BS, English Education
I’m teaching English to freshmen and sophomores back at my old high school in Bay Ridge, Brooklyn. When I was a student there, I floated through the halls like a ghost, dodging teachers and preferring not to participate, much like Bartelby from Melville’s short story.
Now that I’m a teacher, I strive to get students involved. I work with them one-on-one and encourage collaboration through the workshop model, an approach that gets them to own the material they’re studying. For example, if my lecture for the day covered the basic themes in Conrad’s Heart of Darkness, it will be followed by small group discussions that focus on one specific theme. Then each group presents their findings to the class, which effectively puts them in the position of teachers. They quickly discover that in order to teach well, they have to understand the material; they have to master their subject.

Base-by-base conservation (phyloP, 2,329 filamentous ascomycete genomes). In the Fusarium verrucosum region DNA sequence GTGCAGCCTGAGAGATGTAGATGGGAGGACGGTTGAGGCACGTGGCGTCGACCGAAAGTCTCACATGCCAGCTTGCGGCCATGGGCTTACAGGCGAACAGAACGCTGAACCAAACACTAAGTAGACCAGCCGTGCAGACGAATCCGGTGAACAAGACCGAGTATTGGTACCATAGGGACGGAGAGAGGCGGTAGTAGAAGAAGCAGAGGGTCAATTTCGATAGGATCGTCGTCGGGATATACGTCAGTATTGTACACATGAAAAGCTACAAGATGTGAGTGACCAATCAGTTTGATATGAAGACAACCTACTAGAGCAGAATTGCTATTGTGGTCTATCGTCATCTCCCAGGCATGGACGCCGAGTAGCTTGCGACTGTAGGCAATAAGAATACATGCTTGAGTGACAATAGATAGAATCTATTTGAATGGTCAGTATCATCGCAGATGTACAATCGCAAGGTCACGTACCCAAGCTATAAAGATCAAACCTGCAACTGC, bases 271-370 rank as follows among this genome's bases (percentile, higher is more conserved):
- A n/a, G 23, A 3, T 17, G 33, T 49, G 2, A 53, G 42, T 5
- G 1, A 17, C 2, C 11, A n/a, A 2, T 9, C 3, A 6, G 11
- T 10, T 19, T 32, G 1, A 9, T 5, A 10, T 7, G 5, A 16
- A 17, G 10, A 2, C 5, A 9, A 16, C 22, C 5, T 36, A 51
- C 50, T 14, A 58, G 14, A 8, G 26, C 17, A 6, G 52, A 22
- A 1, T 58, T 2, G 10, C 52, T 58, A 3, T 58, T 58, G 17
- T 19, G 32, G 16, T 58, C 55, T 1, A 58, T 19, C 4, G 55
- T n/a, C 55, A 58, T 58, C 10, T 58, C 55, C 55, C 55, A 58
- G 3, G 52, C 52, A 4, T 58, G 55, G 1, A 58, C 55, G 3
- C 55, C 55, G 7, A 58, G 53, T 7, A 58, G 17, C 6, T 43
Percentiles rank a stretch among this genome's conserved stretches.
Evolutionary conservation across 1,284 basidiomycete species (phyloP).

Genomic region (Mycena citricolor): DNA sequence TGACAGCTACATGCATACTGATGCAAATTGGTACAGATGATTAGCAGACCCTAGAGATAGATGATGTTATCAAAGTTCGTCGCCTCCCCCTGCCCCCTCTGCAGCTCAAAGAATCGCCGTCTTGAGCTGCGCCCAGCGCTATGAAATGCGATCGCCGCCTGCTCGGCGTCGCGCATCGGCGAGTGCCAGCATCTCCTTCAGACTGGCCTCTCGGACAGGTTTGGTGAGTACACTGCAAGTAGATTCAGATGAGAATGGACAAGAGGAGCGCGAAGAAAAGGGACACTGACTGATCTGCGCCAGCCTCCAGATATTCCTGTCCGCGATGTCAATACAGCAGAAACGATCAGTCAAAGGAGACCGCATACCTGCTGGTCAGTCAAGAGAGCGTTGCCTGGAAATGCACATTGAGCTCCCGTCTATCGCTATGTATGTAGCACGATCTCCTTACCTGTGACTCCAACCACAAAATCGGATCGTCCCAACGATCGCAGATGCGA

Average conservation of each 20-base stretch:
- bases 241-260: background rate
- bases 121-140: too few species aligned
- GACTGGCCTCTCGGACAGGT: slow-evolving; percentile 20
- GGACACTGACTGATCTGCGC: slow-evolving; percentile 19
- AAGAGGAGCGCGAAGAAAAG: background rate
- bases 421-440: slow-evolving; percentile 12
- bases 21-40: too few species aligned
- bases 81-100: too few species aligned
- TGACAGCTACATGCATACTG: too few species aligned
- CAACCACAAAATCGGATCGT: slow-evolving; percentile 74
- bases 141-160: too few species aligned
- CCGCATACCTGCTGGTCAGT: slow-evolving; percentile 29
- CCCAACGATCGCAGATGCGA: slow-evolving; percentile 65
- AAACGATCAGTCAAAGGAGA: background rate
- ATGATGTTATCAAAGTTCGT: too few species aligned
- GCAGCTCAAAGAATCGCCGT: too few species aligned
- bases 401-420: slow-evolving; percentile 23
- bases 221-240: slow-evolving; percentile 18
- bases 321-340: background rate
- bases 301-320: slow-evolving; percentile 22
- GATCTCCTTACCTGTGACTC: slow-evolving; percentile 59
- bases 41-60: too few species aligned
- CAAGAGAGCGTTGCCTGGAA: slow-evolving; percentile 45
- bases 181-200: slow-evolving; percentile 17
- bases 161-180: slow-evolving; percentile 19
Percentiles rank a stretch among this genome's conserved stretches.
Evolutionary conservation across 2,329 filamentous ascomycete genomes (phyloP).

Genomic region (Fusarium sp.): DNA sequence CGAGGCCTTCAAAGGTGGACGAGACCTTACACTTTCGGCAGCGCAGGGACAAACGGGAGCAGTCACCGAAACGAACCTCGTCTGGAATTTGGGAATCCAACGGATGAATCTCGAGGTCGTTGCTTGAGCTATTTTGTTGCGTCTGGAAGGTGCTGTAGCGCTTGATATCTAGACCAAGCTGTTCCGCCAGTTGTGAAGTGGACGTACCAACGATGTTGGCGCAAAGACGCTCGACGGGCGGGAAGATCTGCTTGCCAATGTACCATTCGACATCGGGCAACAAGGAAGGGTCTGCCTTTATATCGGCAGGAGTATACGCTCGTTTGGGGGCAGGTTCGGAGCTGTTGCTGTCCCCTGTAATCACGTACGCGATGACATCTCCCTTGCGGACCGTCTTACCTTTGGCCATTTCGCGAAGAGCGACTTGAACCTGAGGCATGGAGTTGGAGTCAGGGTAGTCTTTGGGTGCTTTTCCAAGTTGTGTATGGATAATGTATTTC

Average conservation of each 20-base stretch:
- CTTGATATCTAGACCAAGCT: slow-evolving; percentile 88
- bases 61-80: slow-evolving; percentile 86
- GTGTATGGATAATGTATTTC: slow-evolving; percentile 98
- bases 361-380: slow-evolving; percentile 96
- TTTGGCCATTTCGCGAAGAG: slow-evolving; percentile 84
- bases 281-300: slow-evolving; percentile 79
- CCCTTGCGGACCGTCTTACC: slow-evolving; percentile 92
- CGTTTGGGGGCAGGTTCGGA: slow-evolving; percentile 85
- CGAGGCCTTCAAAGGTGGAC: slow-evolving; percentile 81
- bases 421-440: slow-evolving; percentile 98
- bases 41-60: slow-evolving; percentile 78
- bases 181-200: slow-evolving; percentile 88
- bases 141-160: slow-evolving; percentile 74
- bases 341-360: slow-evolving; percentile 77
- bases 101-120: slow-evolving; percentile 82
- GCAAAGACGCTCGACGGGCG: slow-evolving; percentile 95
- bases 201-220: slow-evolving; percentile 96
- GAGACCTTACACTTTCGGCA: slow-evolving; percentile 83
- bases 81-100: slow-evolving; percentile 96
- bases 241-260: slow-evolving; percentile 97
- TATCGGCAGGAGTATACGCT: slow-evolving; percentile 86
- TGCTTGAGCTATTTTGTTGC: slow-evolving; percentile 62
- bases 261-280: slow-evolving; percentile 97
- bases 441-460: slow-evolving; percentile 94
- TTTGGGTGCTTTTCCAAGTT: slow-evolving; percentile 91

I learned this lesson as an undergraduate, through fieldwork experiences with the East Side Community School and the Upward Bound program. By graduation, I had already spent hundreds of hours teaching English and felt ready to instruct full time. Hopefully, I’ll impart this confidence to my students, inspiring them to become masters of their own lives.